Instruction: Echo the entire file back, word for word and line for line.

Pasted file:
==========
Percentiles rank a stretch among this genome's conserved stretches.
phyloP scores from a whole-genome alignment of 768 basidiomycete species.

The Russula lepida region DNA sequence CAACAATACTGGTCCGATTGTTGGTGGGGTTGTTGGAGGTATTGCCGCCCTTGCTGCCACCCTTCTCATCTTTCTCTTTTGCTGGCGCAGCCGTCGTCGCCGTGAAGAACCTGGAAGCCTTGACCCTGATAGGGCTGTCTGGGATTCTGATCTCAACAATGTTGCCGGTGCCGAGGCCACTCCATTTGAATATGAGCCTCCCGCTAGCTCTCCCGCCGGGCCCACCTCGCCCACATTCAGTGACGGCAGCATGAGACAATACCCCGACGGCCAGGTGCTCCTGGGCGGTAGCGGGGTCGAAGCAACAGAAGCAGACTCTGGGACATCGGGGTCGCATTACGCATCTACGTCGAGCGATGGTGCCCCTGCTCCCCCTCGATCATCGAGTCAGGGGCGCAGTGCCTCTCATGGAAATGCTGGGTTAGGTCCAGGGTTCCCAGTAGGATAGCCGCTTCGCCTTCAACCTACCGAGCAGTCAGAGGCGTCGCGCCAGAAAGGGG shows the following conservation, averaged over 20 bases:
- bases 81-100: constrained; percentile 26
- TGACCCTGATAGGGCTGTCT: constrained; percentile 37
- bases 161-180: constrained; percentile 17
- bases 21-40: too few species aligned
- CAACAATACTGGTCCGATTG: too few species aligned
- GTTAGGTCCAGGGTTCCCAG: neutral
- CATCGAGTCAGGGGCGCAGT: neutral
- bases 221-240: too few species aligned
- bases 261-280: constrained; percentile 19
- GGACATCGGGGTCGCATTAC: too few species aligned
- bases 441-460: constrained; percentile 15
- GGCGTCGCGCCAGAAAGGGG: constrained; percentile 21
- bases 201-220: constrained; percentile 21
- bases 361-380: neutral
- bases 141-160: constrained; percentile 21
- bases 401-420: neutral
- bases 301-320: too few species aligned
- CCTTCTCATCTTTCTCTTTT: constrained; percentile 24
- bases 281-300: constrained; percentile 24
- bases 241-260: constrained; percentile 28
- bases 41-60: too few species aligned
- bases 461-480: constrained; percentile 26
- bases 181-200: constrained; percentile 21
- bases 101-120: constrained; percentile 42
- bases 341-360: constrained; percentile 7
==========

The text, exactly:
Percentiles rank a stretch among this genome's conserved stretches.
phyloP scores from a whole-genome alignment of 768 basidiomycete species.

The Russula lepida region DNA sequence CAACAATACTGGTCCGATTGTTGGTGGGGTTGTTGGAGGTATTGCCGCCCTTGCTGCCACCCTTCTCATCTTTCTCTTTTGCTGGCGCAGCCGTCGTCGCCGTGAAGAACCTGGAAGCCTTGACCCTGATAGGGCTGTCTGGGATTCTGATCTCAACAATGTTGCCGGTGCCGAGGCCACTCCATTTGAATATGAGCCTCCCGCTAGCTCTCCCGCCGGGCCCACCTCGCCCACATTCAGTGACGGCAGCATGAGACAATACCCCGACGGCCAGGTGCTCCTGGGCGGTAGCGGGGTCGAAGCAACAGAAGCAGACTCTGGGACATCGGGGTCGCATTACGCATCTACGTCGAGCGATGGTGCCCCTGCTCCCCCTCGATCATCGAGTCAGGGGCGCAGTGCCTCTCATGGAAATGCTGGGTTAGGTCCAGGGTTCCCAGTAGGATAGCCGCTTCGCCTTCAACCTACCGAGCAGTCAGAGGCGTCGCGCCAGAAAGGGG shows the following conservation, averaged over 20 bases:
- bases 81-100: constrained; percentile 26
- TGACCCTGATAGGGCTGTCT: constrained; percentile 37
- bases 161-180: constrained; percentile 17
- bases 21-40: too few species aligned
- CAACAATACTGGTCCGATTG: too few species aligned
- GTTAGGTCCAGGGTTCCCAG: neutral
- CATCGAGTCAGGGGCGCAGT: neutral
- bases 221-240: too few species aligned
- bases 261-280: constrained; percentile 19
- GGACATCGGGGTCGCATTAC: too few species aligned
- bases 441-460: constrained; percentile 15
- GGCGTCGCGCCAGAAAGGGG: constrained; percentile 21
- bases 201-220: constrained; percentile 21
- bases 361-380: neutral
- bases 141-160: constrained; percentile 21
- bases 401-420: neutral
- bases 301-320: too few species aligned
- CCTTCTCATCTTTCTCTTTT: constrained; percentile 24
- bases 281-300: constrained; percentile 24
- bases 241-260: constrained; percentile 28
- bases 41-60: too few species aligned
- bases 461-480: constrained; percentile 26
- bases 181-200: constrained; percentile 21
- bases 101-120: constrained; percentile 42
- bases 341-360: constrained; percentile 7